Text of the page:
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Phone counseling found insufficient to help teen smokers stay quit into young adulthood

Statewide smoking intervention is the first to follow teen smokers into adulthood
Dr. Art Peterson
Dr. Art Peterson is a member of the Public Health Sciences Division at Fred Hutch. Fred Hutch file

SEATTLE — Feb. 1, 2016 — In a 14-year study involving more than 2,000 teen smokers in 50 Washington state high schools, a team of cancer prevention researchers at Fred Hutchinson Cancer Research Center has found that one year of telephone counseling using motivational interviewing and skills training delivered during the senior year of high school is insufficient to help the smokers quit and stay quit up to six years into young adulthood.

The finding is significant because previous results from the same study had indicated that the intervention did have a beneficial effect in helping smokers quit earlier, at one year after high school. This earlier finding was a research breakthrough: It was the first-ever demonstration of effectiveness of a smoking-cessation intervention in a population-based sample of teens.

But today the researchers report that, by the time the teens became young adults, the earlier effectiveness had completely faded. Two-thirds of the teen smokers who had quit earlier had gone back to smoking. These findings, by principal investigator Dr. Arthur V. Peterson Jr., database manager Patrick Marek, and colleagues in the Public Health Sciences Division at Fred Hutch, are reported in a paper published Feb. 1 in the peer-reviewed, open-access journal PLOS ONE.

This new finding means that to help teen smokers quit and stay quit after high school and beyond, new extended interventions are needed: ones that stick with them longer than just one year, and that continue into young adulthood.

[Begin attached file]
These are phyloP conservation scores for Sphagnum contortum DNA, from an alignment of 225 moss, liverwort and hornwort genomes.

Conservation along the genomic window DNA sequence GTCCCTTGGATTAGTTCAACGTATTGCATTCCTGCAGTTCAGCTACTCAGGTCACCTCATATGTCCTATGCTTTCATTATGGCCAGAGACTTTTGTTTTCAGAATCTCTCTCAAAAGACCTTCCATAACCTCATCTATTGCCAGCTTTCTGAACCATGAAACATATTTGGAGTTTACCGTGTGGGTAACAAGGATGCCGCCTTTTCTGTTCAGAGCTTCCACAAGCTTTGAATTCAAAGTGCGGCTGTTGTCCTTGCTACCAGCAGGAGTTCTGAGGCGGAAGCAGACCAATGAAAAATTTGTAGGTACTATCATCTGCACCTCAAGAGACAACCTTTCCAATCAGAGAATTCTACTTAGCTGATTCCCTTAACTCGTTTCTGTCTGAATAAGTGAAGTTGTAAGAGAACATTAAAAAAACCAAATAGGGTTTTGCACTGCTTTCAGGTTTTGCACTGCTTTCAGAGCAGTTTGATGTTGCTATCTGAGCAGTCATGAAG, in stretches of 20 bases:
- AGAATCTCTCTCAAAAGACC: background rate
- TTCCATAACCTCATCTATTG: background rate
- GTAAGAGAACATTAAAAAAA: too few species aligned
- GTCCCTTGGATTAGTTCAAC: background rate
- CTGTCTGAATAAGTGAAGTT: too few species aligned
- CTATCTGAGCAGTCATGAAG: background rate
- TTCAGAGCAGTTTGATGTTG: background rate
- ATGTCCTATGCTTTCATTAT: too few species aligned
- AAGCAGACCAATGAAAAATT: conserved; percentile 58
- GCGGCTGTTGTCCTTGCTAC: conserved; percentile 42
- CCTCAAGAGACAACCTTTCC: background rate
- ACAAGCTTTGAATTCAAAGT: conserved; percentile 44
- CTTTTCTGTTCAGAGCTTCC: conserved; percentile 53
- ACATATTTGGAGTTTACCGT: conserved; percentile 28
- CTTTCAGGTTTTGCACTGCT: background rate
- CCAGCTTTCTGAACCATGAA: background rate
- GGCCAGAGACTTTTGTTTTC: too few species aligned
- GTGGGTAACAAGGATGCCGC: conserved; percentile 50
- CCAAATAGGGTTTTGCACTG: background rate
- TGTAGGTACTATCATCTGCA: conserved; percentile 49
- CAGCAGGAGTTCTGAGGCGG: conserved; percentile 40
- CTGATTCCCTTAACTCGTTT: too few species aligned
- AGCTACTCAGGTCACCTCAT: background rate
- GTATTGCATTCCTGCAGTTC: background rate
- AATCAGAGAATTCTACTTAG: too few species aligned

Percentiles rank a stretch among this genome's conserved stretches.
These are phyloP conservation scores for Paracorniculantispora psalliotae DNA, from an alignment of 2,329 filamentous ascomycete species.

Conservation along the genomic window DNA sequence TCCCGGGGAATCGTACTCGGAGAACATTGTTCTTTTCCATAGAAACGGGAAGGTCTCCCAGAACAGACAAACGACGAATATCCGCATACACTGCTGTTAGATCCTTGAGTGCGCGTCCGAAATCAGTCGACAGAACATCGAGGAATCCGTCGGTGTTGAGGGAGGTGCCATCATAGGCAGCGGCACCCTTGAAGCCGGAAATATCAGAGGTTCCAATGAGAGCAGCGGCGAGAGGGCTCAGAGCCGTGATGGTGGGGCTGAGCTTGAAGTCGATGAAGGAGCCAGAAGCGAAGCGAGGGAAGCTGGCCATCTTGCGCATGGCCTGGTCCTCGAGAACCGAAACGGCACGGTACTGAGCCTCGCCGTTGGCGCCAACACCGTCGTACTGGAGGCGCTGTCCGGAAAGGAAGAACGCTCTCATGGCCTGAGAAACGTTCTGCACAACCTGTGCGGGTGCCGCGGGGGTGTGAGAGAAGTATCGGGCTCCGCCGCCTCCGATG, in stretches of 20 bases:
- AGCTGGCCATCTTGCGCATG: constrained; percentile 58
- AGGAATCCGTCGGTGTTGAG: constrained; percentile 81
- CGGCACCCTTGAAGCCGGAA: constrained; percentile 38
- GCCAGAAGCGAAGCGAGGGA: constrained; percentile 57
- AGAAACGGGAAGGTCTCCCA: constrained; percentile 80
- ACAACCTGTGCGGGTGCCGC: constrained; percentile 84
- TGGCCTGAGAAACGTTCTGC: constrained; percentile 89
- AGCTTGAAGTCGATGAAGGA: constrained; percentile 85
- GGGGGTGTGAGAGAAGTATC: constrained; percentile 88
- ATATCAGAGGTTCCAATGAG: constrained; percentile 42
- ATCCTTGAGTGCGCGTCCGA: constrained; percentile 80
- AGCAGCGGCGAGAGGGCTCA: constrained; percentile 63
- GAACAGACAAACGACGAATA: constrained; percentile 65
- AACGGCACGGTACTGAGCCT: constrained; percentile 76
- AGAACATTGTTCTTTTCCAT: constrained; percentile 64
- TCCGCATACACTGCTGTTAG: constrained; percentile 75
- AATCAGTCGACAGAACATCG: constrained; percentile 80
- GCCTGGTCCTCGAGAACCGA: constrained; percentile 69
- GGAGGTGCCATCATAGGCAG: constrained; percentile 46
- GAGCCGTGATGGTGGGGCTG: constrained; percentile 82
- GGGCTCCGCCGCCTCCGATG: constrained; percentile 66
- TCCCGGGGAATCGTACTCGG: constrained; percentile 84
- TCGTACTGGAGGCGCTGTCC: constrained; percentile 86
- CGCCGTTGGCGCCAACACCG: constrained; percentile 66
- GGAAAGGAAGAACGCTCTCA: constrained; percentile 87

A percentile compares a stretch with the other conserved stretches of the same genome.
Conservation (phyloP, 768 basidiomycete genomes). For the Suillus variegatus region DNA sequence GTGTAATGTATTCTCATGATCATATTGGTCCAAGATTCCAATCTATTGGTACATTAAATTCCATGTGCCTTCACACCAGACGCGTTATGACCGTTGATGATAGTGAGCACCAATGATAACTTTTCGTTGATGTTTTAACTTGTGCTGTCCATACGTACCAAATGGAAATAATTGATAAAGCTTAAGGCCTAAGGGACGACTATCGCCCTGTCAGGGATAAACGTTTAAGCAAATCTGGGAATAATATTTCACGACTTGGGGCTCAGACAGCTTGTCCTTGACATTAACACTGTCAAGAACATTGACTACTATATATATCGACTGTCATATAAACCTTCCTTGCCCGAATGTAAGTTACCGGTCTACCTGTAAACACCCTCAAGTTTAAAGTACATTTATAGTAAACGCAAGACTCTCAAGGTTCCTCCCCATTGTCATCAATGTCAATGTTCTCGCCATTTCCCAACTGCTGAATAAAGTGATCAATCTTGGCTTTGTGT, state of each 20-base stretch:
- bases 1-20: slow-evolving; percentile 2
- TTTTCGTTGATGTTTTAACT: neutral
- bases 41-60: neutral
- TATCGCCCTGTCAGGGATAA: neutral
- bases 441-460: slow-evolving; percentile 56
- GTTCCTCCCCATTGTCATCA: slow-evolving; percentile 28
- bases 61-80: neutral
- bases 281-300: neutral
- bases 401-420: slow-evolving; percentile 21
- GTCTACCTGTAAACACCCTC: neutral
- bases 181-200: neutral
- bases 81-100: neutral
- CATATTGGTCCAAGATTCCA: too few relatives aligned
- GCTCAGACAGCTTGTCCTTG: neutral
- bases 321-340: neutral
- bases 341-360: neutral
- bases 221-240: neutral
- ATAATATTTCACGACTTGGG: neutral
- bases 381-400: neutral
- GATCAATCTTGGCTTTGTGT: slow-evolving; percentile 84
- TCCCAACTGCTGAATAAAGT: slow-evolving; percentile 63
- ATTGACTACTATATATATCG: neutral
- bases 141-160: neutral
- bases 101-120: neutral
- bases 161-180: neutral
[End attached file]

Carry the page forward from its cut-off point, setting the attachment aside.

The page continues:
Telephone counseling was used because of its special appeal to teens.  It provided private, confidential, one-to-one counseling and allowed the counselors to explore and focus on issues specific to the individual smoker. Telephone counseling also gave teens control over the timing and length of the counseling sessions.

The motivational interviewing approach, first described in the early ‘80s by Dr. William R. Miller, seeks to learn from each client their thoughts, attitudes, and practices about smoking and non-smoking. This approach aims to explore and resolve the participants’ ambivalence about smoking and quitting, and to mobilize their inner resources to trigger a decision to quit.

“Motivational interviewing is very caring, nonjudgmental and respectful,” explained Kathleen Kealey, co-investigator and intervention manager of the study. “It is non-confrontational. A counselor would never say, ‘I want you to quit smoking.’ Instead the counselor would ask what the behavior means to the participant. What do they like about it? What don’t they like about it?  In the end, it is the smoker’s own reasons and desire to quit that motivate the quit attempt.”

The deferential approach of motivational interviewing is especially appropriate for high school students, because teens in particular don’t want to be told what to do.  Motivational interviewing puts them in the driver’s seat.